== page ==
Happy New Year and all that jazz!
I don’t mean to sound flat, I’m not, but I’m sure you’ve seen countless blog posts, scrolled many Instagram captions and read more news articles than you’d admit, all promoting the usual churn of ‘new year, new me’ type content. And if you’re anything like me, you loathe it all. Don’t get me wrong, I’m not in some sort of ‘bah-humbug to the new year’ mode, quite the opposite in fact as I’ve had the most chilled and relaxing festive season with my family. I ate my body weight in pigs in blankets and cheese, spent more hours in my pjs and slippers than in actual clothes and loved watching the fireworks decorate the sky on new year’s eve. I love the holidays but I don’t love the subliminal messages behind pretty much everything at this time of year.
I don’t begrudge anyone a productive start to the year and I do count myself as an advocate of a the glorious fresh start that a whole new calendar year can bring. But what I don’t like is that any and every person with a platform starts preaching that January is the time to drop a dress size (or two), join a gym, give up alcohol and maybe even meat too. And while all these endeavours can have their health benefits, we’re almost made to feel that we’re unhealthy, un-productive or worse still, lazy if we don’t do at least several of them. And in reality, why should January be any different to any other time of year? If you need a new calendar month to change your habits then the reality you know deep down is probably the truth: that you could have done it at 12 other times in the previous year. And if you’ve avoided it all year long, why do you think a new calendar year will change it? Change you?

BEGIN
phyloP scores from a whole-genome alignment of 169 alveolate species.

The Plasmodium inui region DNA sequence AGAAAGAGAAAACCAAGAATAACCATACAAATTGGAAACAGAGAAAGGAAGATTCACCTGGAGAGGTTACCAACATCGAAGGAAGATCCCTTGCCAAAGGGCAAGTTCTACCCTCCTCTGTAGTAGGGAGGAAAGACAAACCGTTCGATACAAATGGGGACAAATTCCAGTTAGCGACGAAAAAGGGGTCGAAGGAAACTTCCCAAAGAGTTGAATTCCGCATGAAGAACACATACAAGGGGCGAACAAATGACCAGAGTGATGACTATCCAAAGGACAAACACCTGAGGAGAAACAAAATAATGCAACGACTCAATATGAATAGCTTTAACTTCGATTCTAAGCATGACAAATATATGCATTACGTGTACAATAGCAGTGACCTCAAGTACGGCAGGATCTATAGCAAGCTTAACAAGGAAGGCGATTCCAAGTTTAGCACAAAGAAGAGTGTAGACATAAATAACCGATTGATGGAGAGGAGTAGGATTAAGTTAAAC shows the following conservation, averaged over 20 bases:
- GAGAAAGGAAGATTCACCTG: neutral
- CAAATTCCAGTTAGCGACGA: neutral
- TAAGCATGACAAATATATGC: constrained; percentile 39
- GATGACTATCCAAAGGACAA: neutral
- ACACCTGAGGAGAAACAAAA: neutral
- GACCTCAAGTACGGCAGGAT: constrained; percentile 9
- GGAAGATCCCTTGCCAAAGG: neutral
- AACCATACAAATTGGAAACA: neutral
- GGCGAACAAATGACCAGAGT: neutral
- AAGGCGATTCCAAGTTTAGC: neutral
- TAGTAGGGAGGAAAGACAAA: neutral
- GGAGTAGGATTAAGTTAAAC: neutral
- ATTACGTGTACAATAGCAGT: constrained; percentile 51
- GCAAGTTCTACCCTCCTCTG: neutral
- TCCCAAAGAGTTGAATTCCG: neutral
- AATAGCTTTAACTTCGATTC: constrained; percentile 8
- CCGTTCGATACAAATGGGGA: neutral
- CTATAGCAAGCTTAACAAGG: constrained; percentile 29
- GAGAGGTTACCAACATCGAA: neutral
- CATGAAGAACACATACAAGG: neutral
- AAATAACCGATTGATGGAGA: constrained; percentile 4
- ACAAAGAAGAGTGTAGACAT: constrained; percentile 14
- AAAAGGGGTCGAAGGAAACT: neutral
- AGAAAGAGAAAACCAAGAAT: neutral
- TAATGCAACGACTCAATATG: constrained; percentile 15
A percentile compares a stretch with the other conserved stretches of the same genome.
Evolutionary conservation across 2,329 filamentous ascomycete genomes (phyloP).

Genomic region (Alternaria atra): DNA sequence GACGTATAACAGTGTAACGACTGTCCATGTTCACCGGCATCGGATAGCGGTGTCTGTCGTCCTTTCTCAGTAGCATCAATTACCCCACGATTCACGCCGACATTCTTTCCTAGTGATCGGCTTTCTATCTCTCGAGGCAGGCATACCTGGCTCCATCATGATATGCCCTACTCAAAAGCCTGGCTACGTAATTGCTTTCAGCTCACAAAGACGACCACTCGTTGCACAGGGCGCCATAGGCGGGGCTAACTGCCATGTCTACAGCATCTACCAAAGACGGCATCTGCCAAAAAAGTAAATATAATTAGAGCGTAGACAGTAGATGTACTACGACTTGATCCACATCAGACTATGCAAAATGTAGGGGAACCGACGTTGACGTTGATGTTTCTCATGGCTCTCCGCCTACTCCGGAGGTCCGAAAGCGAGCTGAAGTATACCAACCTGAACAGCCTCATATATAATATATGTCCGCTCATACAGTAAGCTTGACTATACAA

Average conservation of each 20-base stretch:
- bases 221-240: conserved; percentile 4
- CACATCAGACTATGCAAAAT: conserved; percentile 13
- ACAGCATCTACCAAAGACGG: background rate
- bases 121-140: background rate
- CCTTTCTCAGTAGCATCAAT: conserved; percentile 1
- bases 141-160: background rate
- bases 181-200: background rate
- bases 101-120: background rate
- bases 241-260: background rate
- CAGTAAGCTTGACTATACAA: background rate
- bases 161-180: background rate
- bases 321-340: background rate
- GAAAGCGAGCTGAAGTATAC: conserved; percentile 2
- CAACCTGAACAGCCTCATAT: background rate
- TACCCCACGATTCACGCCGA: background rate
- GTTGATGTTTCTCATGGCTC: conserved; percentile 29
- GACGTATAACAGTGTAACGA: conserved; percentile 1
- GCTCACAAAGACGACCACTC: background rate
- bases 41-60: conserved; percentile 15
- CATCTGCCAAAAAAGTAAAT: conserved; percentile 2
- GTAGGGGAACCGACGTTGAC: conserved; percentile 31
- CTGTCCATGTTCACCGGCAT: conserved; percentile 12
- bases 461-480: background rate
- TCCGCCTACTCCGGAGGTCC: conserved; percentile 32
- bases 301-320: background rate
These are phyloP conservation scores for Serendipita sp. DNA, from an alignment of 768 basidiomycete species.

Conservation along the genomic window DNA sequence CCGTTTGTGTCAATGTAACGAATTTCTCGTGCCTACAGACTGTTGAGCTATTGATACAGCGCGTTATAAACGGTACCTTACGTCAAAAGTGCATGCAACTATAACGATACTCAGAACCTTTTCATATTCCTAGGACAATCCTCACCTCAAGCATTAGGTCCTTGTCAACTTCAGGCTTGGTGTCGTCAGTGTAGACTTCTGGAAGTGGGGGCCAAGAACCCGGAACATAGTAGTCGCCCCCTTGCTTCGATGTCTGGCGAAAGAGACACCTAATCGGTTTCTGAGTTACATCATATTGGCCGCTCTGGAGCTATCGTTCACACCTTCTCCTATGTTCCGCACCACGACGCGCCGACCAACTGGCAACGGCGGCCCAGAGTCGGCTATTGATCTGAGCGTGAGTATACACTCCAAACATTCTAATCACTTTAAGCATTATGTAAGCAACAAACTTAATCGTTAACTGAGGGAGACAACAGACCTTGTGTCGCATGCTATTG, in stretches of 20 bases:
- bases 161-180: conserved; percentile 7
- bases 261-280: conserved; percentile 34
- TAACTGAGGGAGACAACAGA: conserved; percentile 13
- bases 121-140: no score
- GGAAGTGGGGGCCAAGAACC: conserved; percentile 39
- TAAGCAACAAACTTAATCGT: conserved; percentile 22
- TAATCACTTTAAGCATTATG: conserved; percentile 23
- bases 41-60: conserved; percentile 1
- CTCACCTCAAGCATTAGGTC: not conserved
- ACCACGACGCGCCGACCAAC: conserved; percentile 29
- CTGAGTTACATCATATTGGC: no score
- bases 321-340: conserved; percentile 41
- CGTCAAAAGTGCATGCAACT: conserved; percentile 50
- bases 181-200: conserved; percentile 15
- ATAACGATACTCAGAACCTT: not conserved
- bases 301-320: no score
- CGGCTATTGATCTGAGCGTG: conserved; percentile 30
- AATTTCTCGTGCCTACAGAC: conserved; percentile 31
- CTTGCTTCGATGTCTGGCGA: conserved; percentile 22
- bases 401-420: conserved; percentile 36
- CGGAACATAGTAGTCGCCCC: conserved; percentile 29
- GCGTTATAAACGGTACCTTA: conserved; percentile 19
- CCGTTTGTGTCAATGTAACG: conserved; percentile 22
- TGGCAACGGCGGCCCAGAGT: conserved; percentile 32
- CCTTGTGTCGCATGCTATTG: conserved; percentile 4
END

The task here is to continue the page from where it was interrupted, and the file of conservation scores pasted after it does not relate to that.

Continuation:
“I think the biggest part of the problem is that we’re the ‘quick fix generation’ and we want the end result without doing the work and investing the time to achieve it.”
New research shows that it takes a minimum of 66 days for a new habit to become automatic. So that quick fix you’re probably looking for in the gym or the caffeine intake you want to lower is going to take a little longer than you planned. And suddenly when people stare the truth in the face: that it takes time as well as effort to change your habits, and yourself, well it’s harder to become motivated isn’t it? I think the biggest part of the problem is that we’re the ‘quick fix generation’ and we want the end result without doing the work and investing the time to achieve it. (Side note: How many things in your life can you attribute this to?) The reality is that the ‘new year, new me’ mentality isn’t truly what you need, it’s actually the end result packaged into 28 days of marketing and subliminal messaging. It’s presented as the solution to whatever problem you want to fix, when in actual fact it’s only the starting point. The truth it that you can’t change yourself in a month.